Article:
Tyrus is a feature length documentary by filmmaker Pamela Tom. It celebrates the Chinese-American artist known for inspiring Bambi. In 1942, Walt Disney’s Bambi was released and received rave reviews about the unique and haunting visual style. It was unlike any of the previous Disney films, and from the documentary we learn that this was due to Tyrus Wong’s Song Dynasty-inspired paintings.
Very rarely was a single artist’s style the inspiration for a Disney film, as was the case with Tyrus Wong’s work. And just like the main character, Bambi, Tyrus also experienced strong emotions as he too was separated from his mother as a child.
The director of Tyrus, Pamela Tom, is a fifth-generation Chinese-American director and producer whose work focuses on Orientalism and Feminism. It took her 20 years to realize this film and she was drawn to his story. Drawing inspiration from his life, she commented: “He is a real survivor; how did he do that?”
Tyrus experienced poverty, discrimination, and was not recognized for his artistic contribution within the Hollywood studios until the 1990s.
A young immigrant from China
Tyrus was born in 1910 in a farming village in Guangdong Province, China. As a child, he loved drawing, which was encouraged by his father. In 1920, he and his father left for America in search of a better life, leaving behind his mother and sister. Sadly, he never saw his mother again.
After four weeks at sea, they arrived at the Angel Island Immigration Station in California, known at the time to have the unwritten policy of keeping Chinese out of America. His father made it through the station rather easily, as he had traveled to America before; however, the young Wong was held there for over a month. Tyrus recalled that his experience was frightening and he was miserable and cried often.
Gen Yeo was his original name, but his father thought they needed to better fit into American society, so he changed it to Tyrus.
Tyrus went to a boarding school in Sacramento before moving to Los Angeles. They lived in a Chinatown boarding house infested with vermin. Tyrus worked after school as a houseboy for two families for 50 cents a day. Still, he was taught how to paint calligraphy by his father. They practiced on newspapers, as they were too poor to afford drawing paper.
Art education at Otis
Tyrus won a scholarship to study at Otis College of Art and Design. When the scholarship expired, Tyrus decided not to go back to school; however, his father raised $90, which was a small fortune at that time, to allow him to remain in school.
Tyrus worked as a janitor while a student to help pay for his education at Otis. It was during this time that his father passed away, leaving Tyrus completely alone.
After his graduated from Otis, Tyrus created paintings for libraries and public spaces, and with a Japanese artist, he founded the Oriental Artists Group of Los Angeles, an organization that helped provide exposure to Asian artists of that era.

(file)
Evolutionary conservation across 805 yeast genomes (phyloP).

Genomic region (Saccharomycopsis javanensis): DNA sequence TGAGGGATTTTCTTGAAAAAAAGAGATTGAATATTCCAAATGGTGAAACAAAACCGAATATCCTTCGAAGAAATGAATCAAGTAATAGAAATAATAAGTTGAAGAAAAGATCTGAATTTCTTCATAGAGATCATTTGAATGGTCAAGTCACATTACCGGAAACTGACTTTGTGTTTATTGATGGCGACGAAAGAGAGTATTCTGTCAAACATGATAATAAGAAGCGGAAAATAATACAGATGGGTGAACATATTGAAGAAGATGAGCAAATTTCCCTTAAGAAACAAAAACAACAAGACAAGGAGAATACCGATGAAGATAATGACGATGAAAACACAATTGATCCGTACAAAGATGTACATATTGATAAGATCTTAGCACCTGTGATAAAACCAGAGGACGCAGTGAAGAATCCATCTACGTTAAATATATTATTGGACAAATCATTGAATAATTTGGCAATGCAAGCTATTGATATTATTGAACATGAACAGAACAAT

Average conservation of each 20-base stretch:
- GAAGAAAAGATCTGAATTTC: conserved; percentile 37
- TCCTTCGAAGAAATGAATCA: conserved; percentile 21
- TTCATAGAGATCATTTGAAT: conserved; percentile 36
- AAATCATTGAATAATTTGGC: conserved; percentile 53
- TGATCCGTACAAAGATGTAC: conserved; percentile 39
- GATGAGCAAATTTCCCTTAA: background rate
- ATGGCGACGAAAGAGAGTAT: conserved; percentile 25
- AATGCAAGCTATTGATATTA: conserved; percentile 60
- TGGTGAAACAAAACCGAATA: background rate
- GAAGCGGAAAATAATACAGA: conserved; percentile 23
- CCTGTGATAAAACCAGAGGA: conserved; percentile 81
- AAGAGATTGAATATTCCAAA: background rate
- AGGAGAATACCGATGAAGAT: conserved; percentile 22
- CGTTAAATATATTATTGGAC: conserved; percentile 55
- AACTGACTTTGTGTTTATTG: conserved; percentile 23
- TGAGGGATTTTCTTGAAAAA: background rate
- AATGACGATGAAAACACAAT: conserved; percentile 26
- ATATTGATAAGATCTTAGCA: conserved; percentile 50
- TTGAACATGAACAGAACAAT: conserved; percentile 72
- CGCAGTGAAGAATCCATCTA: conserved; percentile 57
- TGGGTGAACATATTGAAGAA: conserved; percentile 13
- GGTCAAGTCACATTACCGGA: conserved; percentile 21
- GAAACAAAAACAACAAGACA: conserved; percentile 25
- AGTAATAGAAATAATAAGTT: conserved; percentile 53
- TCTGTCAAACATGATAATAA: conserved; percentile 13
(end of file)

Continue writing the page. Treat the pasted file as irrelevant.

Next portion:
Animator at Disney
He eventually landed a job with Disney as an “in-betweener” and drew thousands of intermediate images that brought animation to life. While it was a painstaking job that did not make use of his talents, it was regular income as he had recently married. It was while at Disney that Tyrus experienced blatant racism, and where people assumed he worked in the cafe, but it was also where Walt Disney discovered his talent.
He let Walt Disney know that he was a landscape painter when they were looking for inspiration for Bambi. According to animation historian John Canemaker, when Walt Disney was shown Tyrus’s Song Dynasty-inspired paintings, he went crazy over them.
Song Dynasty landscape paintings were full of nature and watercolors, grounded in ideas from Taoism, which stressed that humans were minor players in the greater cosmos.
Tyrus was promoted to “inspirational sketch artist,” but not officially.
In this video, which was shown at the Museum of Chinese in America, Tyrus discusses the visual style he brought to Disney’s Bambi:
The following is a quote from Tyrus Wong: An Appreciation by John Canemaker at the The Walt Disney Film Museum:
“He set the color schemes along with the appearance of the forest in painting after painting, hundreds of them, depicting Bambi’s world in an unforgettable way.
“Here at last was the beauty of [Felix] Salten’s writing, created not in script or with character development, but in paintings that captured the poetic feeling that had eluded us for so long.
“The remarkable paintings of Ty Wong not only inspired the other visual artists, but created a standard that was met by musicians and special effects, too.”
Unfortunately, when the credits for Bambi rolled up, Tyrus Wong was listed as a simple background artist and his name appears near the bottom of the list. He was fired from Disney in the 1940s during a strike. He didn’t hold any resentment against Disney, and carried on with his life and work within the motion picture industry.
During the remainder of his career, Tyrus was a painter, printmaker, calligrapher, greeting-card illustrator, ceramic painter, and Hollywood studio artist. He also created awe-inspiring kites throughout his retirement.
Tyrus passed away in December 2016 at the incredible age of 106. He was one of the many “hidden” great Chinese-American artists of the 20th century who should be recognized and honored.
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